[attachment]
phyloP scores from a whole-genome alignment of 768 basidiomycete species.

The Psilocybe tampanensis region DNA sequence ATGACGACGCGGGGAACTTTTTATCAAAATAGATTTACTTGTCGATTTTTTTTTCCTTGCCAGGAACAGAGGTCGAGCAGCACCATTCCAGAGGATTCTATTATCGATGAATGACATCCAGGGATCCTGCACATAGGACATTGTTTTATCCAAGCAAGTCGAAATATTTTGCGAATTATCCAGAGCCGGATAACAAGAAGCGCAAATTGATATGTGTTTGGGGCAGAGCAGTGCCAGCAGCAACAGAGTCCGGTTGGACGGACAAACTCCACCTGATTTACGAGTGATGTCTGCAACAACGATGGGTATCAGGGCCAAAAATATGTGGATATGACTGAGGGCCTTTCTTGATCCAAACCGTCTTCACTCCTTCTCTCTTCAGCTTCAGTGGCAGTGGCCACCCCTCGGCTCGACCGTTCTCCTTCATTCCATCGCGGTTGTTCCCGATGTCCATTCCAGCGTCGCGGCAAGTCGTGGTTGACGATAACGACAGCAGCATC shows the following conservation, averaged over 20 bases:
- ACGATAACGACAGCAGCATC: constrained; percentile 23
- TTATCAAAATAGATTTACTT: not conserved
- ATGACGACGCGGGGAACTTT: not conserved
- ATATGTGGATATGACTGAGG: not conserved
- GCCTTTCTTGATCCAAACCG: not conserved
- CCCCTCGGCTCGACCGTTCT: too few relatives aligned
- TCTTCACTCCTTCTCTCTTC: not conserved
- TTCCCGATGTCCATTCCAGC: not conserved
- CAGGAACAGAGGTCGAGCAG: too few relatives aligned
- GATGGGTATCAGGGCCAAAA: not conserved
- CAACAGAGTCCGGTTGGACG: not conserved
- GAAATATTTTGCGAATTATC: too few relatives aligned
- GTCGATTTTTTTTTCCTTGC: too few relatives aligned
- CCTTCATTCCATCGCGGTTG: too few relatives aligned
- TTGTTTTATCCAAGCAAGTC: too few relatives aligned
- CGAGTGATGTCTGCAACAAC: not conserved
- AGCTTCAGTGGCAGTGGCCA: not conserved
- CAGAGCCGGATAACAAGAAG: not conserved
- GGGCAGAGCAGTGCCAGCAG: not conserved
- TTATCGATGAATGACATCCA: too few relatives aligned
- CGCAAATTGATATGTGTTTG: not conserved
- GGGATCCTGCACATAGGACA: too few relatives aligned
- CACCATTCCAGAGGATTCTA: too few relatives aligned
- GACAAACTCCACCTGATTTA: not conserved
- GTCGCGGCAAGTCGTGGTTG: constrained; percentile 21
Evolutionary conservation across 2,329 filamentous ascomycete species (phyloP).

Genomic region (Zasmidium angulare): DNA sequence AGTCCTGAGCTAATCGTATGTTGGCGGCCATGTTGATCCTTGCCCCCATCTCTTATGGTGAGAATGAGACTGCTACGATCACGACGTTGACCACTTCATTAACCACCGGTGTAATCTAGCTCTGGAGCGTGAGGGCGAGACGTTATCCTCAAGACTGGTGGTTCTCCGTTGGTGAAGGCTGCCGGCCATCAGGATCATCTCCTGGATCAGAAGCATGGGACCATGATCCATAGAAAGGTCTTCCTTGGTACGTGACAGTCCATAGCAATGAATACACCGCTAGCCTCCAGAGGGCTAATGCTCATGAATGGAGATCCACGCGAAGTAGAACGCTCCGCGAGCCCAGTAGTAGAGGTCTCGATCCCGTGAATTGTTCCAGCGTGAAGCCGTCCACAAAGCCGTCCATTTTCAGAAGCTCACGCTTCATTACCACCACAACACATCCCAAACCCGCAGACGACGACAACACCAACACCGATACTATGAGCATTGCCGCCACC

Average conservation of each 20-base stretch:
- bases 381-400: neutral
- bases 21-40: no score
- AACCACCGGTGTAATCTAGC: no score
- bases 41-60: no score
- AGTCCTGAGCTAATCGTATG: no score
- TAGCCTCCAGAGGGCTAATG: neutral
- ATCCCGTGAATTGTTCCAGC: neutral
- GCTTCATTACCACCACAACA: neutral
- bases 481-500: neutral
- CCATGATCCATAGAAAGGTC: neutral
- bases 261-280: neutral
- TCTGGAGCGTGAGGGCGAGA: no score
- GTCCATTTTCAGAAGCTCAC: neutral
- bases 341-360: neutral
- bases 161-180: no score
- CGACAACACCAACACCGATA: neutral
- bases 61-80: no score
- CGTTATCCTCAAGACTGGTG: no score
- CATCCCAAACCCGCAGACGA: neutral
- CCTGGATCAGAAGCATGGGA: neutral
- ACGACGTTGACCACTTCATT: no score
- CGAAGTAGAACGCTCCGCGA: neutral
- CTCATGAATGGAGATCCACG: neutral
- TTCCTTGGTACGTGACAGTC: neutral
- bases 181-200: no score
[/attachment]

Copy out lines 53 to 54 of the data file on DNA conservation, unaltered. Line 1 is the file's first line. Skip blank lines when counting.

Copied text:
- CTCATGAATGGAGATCCACG: neutral
- TTCCTTGGTACGTGACAGTC: neutral